Wednesday, 31 October 2012

Futures Past: SF History in Leeds, P.1 The Campus Architecture

It has been noted that parts of the University of Leeds – the buildings constructed in the 1960s and 70s by architects Chamberlin Powell and Bon, many of which are now listed – have a futuristic look and would indeed form a suitable setting for science fiction dramatisations. Outlandish claims have been made for the use of the campus in Star Wars and Logan’s Run, which don’t stand up to even cursory examination, though definitive information about locations is difficult to find at first glance. I have also seen Doctor Who mentioned, but can’t verify that either. Despite rumours that scenes from both A Clockwork Orange and, perhaps less excitingly, Blake’s Seven were filmed on campus, these have proved to be urban myths. A Clockwork Orange apparently used underpasses at the then newly-built Brunel University, Middlesex. While resisting the temptation to actually watch Blake’s Seven as part of my research (best left as dim childhood memories), the Internet reliably revealed that at least one episode featured the Brunswick Building, part of the Leeds Met – then Leeds Poly – campus on Merrion Way. Though the building was demolished in 2009, this image from the Leodis site captures its science fictional spirit.

Incidentally, that part of the City Centre, including the Merrion Centre itself, features more of the same combination of imposing architecture and pioneering underpasses which are somewhere between Soviet and science fiction in style. Much of this being now discredited, the underpasses are boarded-up and the whole area is seemingly being prepared for regeneration around the forthcoming Leeds Arena, which is effectively on the site of the Brunswick Building.

So the University of Leeds campus remains an unused set, at least for sci-fi purposes, having last featured in an episode of Raffles (the gentleman thief) in the heady days of the 1970s. However, another Yorkshire Television production, a 1979 adaptation of the M.R. James story Casting the Runes, used the University’s Brotherton Library. It had first been filmed under the title Night of the Demon, in 1957, when the corresponding – and original – scene took place in the British Library. My own images, taken recently around the landmark Roger Stevens Building (completed in 1970), and featuring the walkway which connects to the enigmatically named Red Route – allegedly the longest corridor in Europe, unless that is of course another urban myth – attempt to suggest locations for a script yet to be written. Taking these photographs, speculating about the films which weren’t filmed here after all, and ones which might still be, also enlivened the monotony of the daily walk to work.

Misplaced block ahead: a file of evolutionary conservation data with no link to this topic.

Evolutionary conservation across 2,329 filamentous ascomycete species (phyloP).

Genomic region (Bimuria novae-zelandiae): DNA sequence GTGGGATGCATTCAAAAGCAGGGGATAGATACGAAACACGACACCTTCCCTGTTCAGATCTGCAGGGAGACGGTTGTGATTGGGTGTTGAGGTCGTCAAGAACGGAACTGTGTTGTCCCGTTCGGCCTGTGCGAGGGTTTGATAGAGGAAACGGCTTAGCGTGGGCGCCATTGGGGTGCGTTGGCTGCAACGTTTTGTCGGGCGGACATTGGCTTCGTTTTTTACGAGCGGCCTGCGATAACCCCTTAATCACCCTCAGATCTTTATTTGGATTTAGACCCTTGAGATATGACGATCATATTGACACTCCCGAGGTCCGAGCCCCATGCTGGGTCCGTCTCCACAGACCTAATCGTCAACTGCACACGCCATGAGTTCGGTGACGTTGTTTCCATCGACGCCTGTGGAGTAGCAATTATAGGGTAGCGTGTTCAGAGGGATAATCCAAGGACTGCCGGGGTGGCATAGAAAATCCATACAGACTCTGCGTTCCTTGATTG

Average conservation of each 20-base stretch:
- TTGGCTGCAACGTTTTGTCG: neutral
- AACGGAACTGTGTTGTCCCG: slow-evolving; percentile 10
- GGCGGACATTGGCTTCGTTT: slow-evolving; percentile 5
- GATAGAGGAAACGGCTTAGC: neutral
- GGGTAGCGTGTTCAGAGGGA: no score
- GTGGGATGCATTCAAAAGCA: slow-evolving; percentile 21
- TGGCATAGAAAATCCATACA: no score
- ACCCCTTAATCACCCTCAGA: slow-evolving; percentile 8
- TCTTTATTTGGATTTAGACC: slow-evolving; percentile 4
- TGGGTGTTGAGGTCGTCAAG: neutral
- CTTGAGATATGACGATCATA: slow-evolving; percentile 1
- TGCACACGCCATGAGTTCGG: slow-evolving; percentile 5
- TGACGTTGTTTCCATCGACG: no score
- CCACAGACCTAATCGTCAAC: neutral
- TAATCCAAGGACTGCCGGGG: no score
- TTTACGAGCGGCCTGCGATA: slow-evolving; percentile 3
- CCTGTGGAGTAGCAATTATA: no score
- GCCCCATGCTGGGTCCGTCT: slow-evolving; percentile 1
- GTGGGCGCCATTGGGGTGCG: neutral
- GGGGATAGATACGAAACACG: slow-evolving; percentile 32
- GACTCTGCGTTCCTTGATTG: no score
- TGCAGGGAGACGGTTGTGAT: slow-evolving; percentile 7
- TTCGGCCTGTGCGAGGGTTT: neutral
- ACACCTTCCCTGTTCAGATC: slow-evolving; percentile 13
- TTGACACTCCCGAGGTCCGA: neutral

Watch the trailer for the 1979 TV adaptation of M.R. James' Casting the Runes on Youtube: (featuring the Brotherton Library)

Thursday, 18 October 2012

Brave New World…

A suitable opening, since this is entirely new territory for me. So first things first, welcome to the SF Forward blog, a forum for thoughts that find form through broadly science fictional themes.

The idea for the blog developed out of conversations with a friend and colleague of mine after we were involved in organising a science fiction exhibition at the Stanley & Audrey Burton Gallery (University of Leeds). Drawing from material in the Library’s Science Fiction collection, the ‘Visions of the Future’ (4 April - 11 June 2011) exhibition explored the history of science fiction artwork, and when it finished we started thinking about ways to promote and provide access to the collection (more on this to follow). While not the largest or rarest in the country, the collection at Leeds is nevertheless an incredibly interesting resource. To give you a quick overview, it comprises over one thousand works, published from the nineteenth century onwards, representing the history and development of the SF genre.

I hope this blog will be a starting point for thinking about works in the collection but will ultimately develop beyond the collection too. So there you have it, my SF Foreword; roll on brave new worlds!